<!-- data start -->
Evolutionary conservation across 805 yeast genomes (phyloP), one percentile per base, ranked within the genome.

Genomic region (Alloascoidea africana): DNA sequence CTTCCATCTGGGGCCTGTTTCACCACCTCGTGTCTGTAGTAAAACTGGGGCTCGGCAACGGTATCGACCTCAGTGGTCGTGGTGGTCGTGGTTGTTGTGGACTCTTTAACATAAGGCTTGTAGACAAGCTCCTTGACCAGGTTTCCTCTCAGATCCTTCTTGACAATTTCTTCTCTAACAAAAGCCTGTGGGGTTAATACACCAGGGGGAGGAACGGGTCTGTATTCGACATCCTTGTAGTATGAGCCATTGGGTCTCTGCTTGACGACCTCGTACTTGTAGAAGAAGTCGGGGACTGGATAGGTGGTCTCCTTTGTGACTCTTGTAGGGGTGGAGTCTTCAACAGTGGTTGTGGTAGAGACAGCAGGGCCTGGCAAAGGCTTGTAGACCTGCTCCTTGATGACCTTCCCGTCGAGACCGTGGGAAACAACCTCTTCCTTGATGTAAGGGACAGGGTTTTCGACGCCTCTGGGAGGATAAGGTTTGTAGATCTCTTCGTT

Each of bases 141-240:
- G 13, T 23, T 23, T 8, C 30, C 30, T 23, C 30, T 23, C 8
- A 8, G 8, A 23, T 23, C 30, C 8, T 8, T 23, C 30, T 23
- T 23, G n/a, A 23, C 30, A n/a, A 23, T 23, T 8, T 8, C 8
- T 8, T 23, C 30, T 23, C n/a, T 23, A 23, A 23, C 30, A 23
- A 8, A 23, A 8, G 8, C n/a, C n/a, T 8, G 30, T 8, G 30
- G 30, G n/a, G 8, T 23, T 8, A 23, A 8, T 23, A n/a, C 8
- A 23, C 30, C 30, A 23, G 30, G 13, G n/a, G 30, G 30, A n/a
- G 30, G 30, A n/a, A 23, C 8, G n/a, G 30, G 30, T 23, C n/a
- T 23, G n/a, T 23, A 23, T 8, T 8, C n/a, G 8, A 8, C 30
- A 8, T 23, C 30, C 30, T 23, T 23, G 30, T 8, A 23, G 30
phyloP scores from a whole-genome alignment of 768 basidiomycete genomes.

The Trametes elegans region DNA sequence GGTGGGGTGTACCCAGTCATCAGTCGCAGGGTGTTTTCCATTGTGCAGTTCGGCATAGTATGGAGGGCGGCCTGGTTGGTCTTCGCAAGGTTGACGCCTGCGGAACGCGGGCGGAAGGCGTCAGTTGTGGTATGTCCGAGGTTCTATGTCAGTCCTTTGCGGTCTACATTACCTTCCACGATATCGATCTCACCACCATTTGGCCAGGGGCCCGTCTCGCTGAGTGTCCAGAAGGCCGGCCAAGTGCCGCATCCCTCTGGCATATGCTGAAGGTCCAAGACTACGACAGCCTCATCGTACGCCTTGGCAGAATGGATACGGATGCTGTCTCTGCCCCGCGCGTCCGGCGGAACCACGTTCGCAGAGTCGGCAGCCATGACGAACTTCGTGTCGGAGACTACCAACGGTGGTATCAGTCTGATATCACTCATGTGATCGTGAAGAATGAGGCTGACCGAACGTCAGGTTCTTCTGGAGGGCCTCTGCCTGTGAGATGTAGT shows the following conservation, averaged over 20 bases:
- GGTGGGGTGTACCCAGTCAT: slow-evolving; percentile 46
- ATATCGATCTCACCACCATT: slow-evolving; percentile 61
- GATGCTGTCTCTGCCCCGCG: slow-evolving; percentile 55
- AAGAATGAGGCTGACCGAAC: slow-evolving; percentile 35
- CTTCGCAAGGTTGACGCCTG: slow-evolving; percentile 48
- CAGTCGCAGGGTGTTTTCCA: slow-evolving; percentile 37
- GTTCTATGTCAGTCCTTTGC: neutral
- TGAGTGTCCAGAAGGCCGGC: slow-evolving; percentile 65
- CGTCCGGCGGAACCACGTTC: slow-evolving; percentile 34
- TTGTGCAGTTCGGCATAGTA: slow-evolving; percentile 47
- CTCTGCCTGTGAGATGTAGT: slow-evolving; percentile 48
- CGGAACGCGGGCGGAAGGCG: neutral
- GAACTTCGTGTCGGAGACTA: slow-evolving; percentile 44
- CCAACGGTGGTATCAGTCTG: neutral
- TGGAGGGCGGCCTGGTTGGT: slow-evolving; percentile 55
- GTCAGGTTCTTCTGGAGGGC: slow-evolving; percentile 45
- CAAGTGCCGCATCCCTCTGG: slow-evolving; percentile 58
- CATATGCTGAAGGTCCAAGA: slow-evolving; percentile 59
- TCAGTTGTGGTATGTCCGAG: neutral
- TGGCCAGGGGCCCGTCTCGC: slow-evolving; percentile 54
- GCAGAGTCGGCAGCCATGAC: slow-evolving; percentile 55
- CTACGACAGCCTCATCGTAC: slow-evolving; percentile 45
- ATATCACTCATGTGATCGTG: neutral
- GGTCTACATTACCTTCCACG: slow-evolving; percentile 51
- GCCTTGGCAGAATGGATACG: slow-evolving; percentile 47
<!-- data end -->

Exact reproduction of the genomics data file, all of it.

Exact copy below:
Evolutionary conservation across 805 yeast genomes (phyloP), one percentile per base, ranked within the genome.

Genomic region (Alloascoidea africana): DNA sequence CTTCCATCTGGGGCCTGTTTCACCACCTCGTGTCTGTAGTAAAACTGGGGCTCGGCAACGGTATCGACCTCAGTGGTCGTGGTGGTCGTGGTTGTTGTGGACTCTTTAACATAAGGCTTGTAGACAAGCTCCTTGACCAGGTTTCCTCTCAGATCCTTCTTGACAATTTCTTCTCTAACAAAAGCCTGTGGGGTTAATACACCAGGGGGAGGAACGGGTCTGTATTCGACATCCTTGTAGTATGAGCCATTGGGTCTCTGCTTGACGACCTCGTACTTGTAGAAGAAGTCGGGGACTGGATAGGTGGTCTCCTTTGTGACTCTTGTAGGGGTGGAGTCTTCAACAGTGGTTGTGGTAGAGACAGCAGGGCCTGGCAAAGGCTTGTAGACCTGCTCCTTGATGACCTTCCCGTCGAGACCGTGGGAAACAACCTCTTCCTTGATGTAAGGGACAGGGTTTTCGACGCCTCTGGGAGGATAAGGTTTGTAGATCTCTTCGTT

Each of bases 141-240:
- G 13, T 23, T 23, T 8, C 30, C 30, T 23, C 30, T 23, C 8
- A 8, G 8, A 23, T 23, C 30, C 8, T 8, T 23, C 30, T 23
- T 23, G n/a, A 23, C 30, A n/a, A 23, T 23, T 8, T 8, C 8
- T 8, T 23, C 30, T 23, C n/a, T 23, A 23, A 23, C 30, A 23
- A 8, A 23, A 8, G 8, C n/a, C n/a, T 8, G 30, T 8, G 30
- G 30, G n/a, G 8, T 23, T 8, A 23, A 8, T 23, A n/a, C 8
- A 23, C 30, C 30, A 23, G 30, G 13, G n/a, G 30, G 30, A n/a
- G 30, G 30, A n/a, A 23, C 8, G n/a, G 30, G 30, T 23, C n/a
- T 23, G n/a, T 23, A 23, T 8, T 8, C n/a, G 8, A 8, C 30
- A 8, T 23, C 30, C 30, T 23, T 23, G 30, T 8, A 23, G 30
phyloP scores from a whole-genome alignment of 768 basidiomycete genomes.

The Trametes elegans region DNA sequence GGTGGGGTGTACCCAGTCATCAGTCGCAGGGTGTTTTCCATTGTGCAGTTCGGCATAGTATGGAGGGCGGCCTGGTTGGTCTTCGCAAGGTTGACGCCTGCGGAACGCGGGCGGAAGGCGTCAGTTGTGGTATGTCCGAGGTTCTATGTCAGTCCTTTGCGGTCTACATTACCTTCCACGATATCGATCTCACCACCATTTGGCCAGGGGCCCGTCTCGCTGAGTGTCCAGAAGGCCGGCCAAGTGCCGCATCCCTCTGGCATATGCTGAAGGTCCAAGACTACGACAGCCTCATCGTACGCCTTGGCAGAATGGATACGGATGCTGTCTCTGCCCCGCGCGTCCGGCGGAACCACGTTCGCAGAGTCGGCAGCCATGACGAACTTCGTGTCGGAGACTACCAACGGTGGTATCAGTCTGATATCACTCATGTGATCGTGAAGAATGAGGCTGACCGAACGTCAGGTTCTTCTGGAGGGCCTCTGCCTGTGAGATGTAGT shows the following conservation, averaged over 20 bases:
- GGTGGGGTGTACCCAGTCAT: slow-evolving; percentile 46
- ATATCGATCTCACCACCATT: slow-evolving; percentile 61
- GATGCTGTCTCTGCCCCGCG: slow-evolving; percentile 55
- AAGAATGAGGCTGACCGAAC: slow-evolving; percentile 35
- CTTCGCAAGGTTGACGCCTG: slow-evolving; percentile 48
- CAGTCGCAGGGTGTTTTCCA: slow-evolving; percentile 37
- GTTCTATGTCAGTCCTTTGC: neutral
- TGAGTGTCCAGAAGGCCGGC: slow-evolving; percentile 65
- CGTCCGGCGGAACCACGTTC: slow-evolving; percentile 34
- TTGTGCAGTTCGGCATAGTA: slow-evolving; percentile 47
- CTCTGCCTGTGAGATGTAGT: slow-evolving; percentile 48
- CGGAACGCGGGCGGAAGGCG: neutral
- GAACTTCGTGTCGGAGACTA: slow-evolving; percentile 44
- CCAACGGTGGTATCAGTCTG: neutral
- TGGAGGGCGGCCTGGTTGGT: slow-evolving; percentile 55
- GTCAGGTTCTTCTGGAGGGC: slow-evolving; percentile 45
- CAAGTGCCGCATCCCTCTGG: slow-evolving; percentile 58
- CATATGCTGAAGGTCCAAGA: slow-evolving; percentile 59
- TCAGTTGTGGTATGTCCGAG: neutral
- TGGCCAGGGGCCCGTCTCGC: slow-evolving; percentile 54
- GCAGAGTCGGCAGCCATGAC: slow-evolving; percentile 55
- CTACGACAGCCTCATCGTAC: slow-evolving; percentile 45
- ATATCACTCATGTGATCGTG: neutral
- GGTCTACATTACCTTCCACG: slow-evolving; percentile 51
- GCCTTGGCAGAATGGATACG: slow-evolving; percentile 47